Landscaping with Douglas Fir Bark Mulch
January 12th, 2018
Douglas Fir is one of our most iconic BC trees. However, because of its tall height (it can get up to 300 ft) they are prone to being cut down for safety reasons in residential areas. By using Douglas Fir Bark Mulch, we can recycle resources, use local raw materials, and create low maintenance garden beds. It has been recommended as a premiere garden mulch for environmentally safe weed suppresion in gardens.
6 yards of 1" Douglas Fir Bark Mulch
We implemented this material on a new garden site. Here is a before look at the property: The garden was overgrown and fraught with weeds. Using a small chainsaw and pickace to remove the trees, we cleared the top 2 inches of earth to prepare for the installation.
The homeowner was sad that we had to remove the existing trees, but our new design included several new landscaping shrubs. These were selected to provide shelter, food and habitat for songbirds and greatly increase habitat.
Half way done!
Finally the ground has been weeded, cultivated and tilled. We managed to complete the initial cleanup just as the sun was beginning to set.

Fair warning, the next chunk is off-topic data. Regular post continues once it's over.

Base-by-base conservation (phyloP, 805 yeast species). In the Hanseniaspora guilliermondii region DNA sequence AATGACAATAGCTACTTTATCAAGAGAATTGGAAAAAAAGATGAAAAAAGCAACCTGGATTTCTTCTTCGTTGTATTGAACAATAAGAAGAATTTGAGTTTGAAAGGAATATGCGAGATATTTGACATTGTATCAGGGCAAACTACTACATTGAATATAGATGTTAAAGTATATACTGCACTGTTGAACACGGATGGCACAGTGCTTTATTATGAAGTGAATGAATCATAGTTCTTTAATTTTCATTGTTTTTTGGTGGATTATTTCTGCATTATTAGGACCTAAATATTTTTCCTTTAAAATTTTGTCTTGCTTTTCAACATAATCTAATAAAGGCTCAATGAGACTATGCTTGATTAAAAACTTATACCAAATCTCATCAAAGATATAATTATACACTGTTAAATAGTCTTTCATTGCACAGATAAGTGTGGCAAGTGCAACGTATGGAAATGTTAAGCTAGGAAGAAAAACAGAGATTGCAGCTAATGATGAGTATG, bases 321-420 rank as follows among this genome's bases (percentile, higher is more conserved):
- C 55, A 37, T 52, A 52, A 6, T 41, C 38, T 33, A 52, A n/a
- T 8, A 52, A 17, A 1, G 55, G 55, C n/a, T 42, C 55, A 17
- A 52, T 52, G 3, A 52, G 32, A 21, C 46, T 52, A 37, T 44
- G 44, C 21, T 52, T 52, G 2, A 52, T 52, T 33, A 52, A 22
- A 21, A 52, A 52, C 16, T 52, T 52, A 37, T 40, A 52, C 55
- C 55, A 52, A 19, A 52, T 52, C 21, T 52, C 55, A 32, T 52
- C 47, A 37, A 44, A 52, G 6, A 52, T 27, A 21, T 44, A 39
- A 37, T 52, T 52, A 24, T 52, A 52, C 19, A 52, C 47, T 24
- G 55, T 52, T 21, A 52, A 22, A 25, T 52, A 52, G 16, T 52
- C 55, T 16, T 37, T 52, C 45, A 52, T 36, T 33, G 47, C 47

Once the ground has been prepped, we installed a double layer of cardboard as a lasagna sheet mulch to prevent any roots or seeds from sprouting back up. This layer will prevent weeds and then eventually decompose back into the soil. This is a natural way for weed control without the use of harmful herbicide or other chemical inputs. If you are resourceful, you can often find cardboard for free to save on costs, as we did!
In addition to the bark mulch, we also used Topsoil for the berms. Bark mulch is great for weed suppression, but isn't a good planting medium because the nutrients are locked away in the bark, which is slow to break down. We selectively put topsoil where the plant groupings were going. The rest of the area is covered with the bark mulch, ensuring a double protection to suppress any weeds that manage to break through the cardboard barrier.
Hazel putting down the topsoil for the planting area
The homeowner wanted something that has curb appeal, unique,and would lso be maintenance free. Full design control was given to us, so we propsed a bermed native plant design with focal shrubs on each of the 5 berm areas.
The existing Boxwoods, Windmill Palm Tree and Japanese Maples were kept.
Kevin mapping out the path
The raised berms feature Japanese Maples, a Windmill Palm, Red flowering Currant, Mock Orange Oceanspray and Serviceberry shrubs as focal points. The native berry producing shrubs were chosen to attract native songbirds.
The completed installation features over 183 native plants, grasses, shrubs and trees as well as concrete stepping stones and a birdbath for wildlife.
California poppies blooming in the garden.
See a short timelapse of 6 yards of Douglas Fir Bark being dumped below!